11th Apr2015

‘A Haunting at Silver Falls’ DVD Review

by Phil Wheat

Stars: Alix Elizabeth Gitter, Erick Avari, Steve Bacic, James C. Burns, James Cavlo, Tadhg Kelly, James Ralph, Tara Westwood, Jade Ramsey, Nikita Ramsey | Written by Cam Cannon, Rachel Long, Brian Pittman | Directed by Brett Donowho

silver-falls-twins

Recently orphaned teen Jordan is sent to live with her aunt and uncle in the small town of Silver Falls. Clashing with her newfound guardians, Jordan develops a burgeoning friendship with a curious classmate that leads to a shocking discovery; according to local legend, two young twins who were killed by their father have cast a dark spell over Silver Falls. When Jordan finds a mysterious ring, the murdered girls’ restless spirits begin to shadow her every move. Meanwhile, Jordan’s concerned aunt and uncle refer her to a therapist who sees medication and hospitalization as the only solution to her problems. As the frightened teen fights to prove her sanity, a killer draws near. Can Jordan free the twins spirits or will she be the next spirit haunting the small town of Silver Falls?

On paper A Haunting at Silver Falls sounded like a great movie, then I realised it comes from actor/director Brett Donowho. The man responsible for 2013′s No Tell Motel, another “haunting” horror tale which was burdened by a terrible script, flat direction and a total lack of atmosphere. All of which did not bode well for this film! To add to insult to injury, A Haunting at Silver Falls sat on the shelf for two years before making a straight-to-DVD debut here in the UK.

However I was pleasantly surprised…

Whereas Donowho’s previous film seemingly aimed to be a Ten Little Indians style horror thriller, failing at both being horrific and thrilling, A Haunting at Silver Falls is, like The Haunting of Molly Hartley and the remake of When a Stranger Calls, aimed squarely at the teen market; and in particular teen girls. The type who like to read Goosebumps and R.L. Stine’s books, don’t mind their vampires sparkly, but have grown up enough to want to see something a little more “scary” a la Hollywood’s The Ring remake.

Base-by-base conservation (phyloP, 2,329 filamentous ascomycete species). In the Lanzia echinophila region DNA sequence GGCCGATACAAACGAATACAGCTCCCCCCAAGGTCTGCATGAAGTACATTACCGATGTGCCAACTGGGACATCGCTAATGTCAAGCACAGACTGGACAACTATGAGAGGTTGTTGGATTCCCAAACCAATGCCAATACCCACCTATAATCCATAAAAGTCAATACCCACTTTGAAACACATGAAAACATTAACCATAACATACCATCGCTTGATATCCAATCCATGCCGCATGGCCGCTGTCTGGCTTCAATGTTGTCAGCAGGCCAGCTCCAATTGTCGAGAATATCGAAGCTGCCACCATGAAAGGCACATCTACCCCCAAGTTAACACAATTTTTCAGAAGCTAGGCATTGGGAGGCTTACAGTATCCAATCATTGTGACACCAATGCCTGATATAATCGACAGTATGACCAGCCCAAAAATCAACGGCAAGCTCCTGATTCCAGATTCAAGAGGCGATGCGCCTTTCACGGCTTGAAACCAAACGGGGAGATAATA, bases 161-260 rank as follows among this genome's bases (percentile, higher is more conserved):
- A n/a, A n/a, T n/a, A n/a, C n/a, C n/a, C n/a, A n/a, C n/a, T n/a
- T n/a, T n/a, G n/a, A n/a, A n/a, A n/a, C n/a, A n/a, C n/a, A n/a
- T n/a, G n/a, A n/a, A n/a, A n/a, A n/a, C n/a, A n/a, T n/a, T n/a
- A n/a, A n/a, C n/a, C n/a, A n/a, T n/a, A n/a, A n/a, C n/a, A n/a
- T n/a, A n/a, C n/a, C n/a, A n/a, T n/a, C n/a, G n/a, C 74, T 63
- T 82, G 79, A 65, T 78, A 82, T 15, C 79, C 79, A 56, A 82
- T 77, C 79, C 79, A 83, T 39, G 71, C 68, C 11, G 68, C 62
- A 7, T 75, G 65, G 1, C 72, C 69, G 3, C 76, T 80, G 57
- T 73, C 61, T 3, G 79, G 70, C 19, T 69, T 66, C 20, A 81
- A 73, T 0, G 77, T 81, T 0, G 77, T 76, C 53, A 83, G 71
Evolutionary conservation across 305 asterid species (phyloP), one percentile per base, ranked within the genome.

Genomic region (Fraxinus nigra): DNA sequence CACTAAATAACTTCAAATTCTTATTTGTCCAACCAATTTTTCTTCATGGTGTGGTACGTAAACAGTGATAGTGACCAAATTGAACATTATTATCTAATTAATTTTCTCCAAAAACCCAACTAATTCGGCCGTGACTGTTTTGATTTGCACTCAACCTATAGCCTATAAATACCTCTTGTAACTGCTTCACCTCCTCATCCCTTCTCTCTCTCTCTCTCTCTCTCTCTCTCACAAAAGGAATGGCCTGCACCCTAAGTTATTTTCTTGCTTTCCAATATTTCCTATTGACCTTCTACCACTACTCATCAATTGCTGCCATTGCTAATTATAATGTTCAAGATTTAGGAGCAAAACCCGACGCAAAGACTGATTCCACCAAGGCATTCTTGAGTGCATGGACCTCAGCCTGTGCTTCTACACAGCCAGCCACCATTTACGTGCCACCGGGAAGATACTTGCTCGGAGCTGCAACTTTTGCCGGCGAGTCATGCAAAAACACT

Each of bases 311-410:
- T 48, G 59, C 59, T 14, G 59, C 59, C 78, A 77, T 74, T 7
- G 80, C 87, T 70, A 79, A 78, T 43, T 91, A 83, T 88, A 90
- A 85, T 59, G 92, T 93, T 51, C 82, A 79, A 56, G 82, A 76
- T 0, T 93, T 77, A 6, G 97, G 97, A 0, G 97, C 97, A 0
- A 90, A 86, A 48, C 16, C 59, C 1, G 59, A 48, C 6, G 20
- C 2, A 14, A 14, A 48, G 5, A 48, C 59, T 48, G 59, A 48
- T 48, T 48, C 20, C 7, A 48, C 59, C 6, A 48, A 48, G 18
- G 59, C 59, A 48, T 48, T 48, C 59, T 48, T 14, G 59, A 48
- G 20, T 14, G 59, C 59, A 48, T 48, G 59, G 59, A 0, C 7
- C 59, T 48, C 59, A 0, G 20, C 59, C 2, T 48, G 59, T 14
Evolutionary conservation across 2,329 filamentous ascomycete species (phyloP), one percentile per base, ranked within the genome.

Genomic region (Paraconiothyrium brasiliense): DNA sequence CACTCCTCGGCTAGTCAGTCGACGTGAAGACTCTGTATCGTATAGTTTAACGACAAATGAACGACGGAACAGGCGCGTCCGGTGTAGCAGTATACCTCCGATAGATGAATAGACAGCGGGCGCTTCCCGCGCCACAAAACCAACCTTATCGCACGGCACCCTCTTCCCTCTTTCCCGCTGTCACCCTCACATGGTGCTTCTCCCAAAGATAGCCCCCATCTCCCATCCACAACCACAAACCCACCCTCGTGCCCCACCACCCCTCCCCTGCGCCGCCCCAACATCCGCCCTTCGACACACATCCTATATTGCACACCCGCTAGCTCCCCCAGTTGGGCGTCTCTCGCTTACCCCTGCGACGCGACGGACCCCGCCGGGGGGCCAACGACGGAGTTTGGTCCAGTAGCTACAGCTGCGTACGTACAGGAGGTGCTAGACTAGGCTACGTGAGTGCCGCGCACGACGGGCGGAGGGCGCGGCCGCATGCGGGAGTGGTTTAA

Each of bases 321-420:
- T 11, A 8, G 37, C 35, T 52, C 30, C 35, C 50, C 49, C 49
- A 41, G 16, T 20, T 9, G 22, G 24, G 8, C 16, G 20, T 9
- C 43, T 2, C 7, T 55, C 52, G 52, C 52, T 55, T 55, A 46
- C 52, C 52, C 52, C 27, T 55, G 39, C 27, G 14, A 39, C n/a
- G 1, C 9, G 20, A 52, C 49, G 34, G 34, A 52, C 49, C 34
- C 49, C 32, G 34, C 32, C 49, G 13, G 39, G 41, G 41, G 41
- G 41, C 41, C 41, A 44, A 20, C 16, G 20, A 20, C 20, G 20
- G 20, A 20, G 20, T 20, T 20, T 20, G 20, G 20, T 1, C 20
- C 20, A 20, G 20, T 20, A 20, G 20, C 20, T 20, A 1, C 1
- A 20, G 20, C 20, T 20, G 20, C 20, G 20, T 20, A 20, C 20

A Haunting at Silver Falls actually reminded me a lot of the scary TV movies that aired on US television in the 70s and have since gained cult status – think Satan’s School for Girls, The Spell, The Initiation of Sarah et al. It helps that this time round director Brett Donowho has a much more convincing cast, especially Alix Elizabeth Gitter as Jordan, who manages to almost-perfectly walk the fine line between mourning child, terrified teen and big city girl frustrated living in a small town. That Gitter shares a number of scenes with actor Erick Avari, who stars as Jordan’s shrink and the father of her prospective suitor, only helps her performance: the two play fabulously off each other no matter how brief the scene. Given that my favourite performance of Avari’s is as Cecil in Adam Sandler’s Mr. Deeds, it fantastic to see him bring some real acting kudos to a small production such as this.

But the real success of A Haunting at Silver Falls? The fact that this mystery actually keeps you guessing up until its big reveal. I not ashamed to admit that I had my suspicions as to who, or what, was the killer but I was fooled – to a point. The red herrings are very well placed and there’s enough twists and turns to keep you interested way beyond the central “long-haired ghost haunts girl” conceit and to overlook a number of tiny niggles in the films plotting and execution.

A surprising teen horror that hooked in even a jaded horror fan like me, A Haunting at Silver Falls is out now on DVD from 101 Films.

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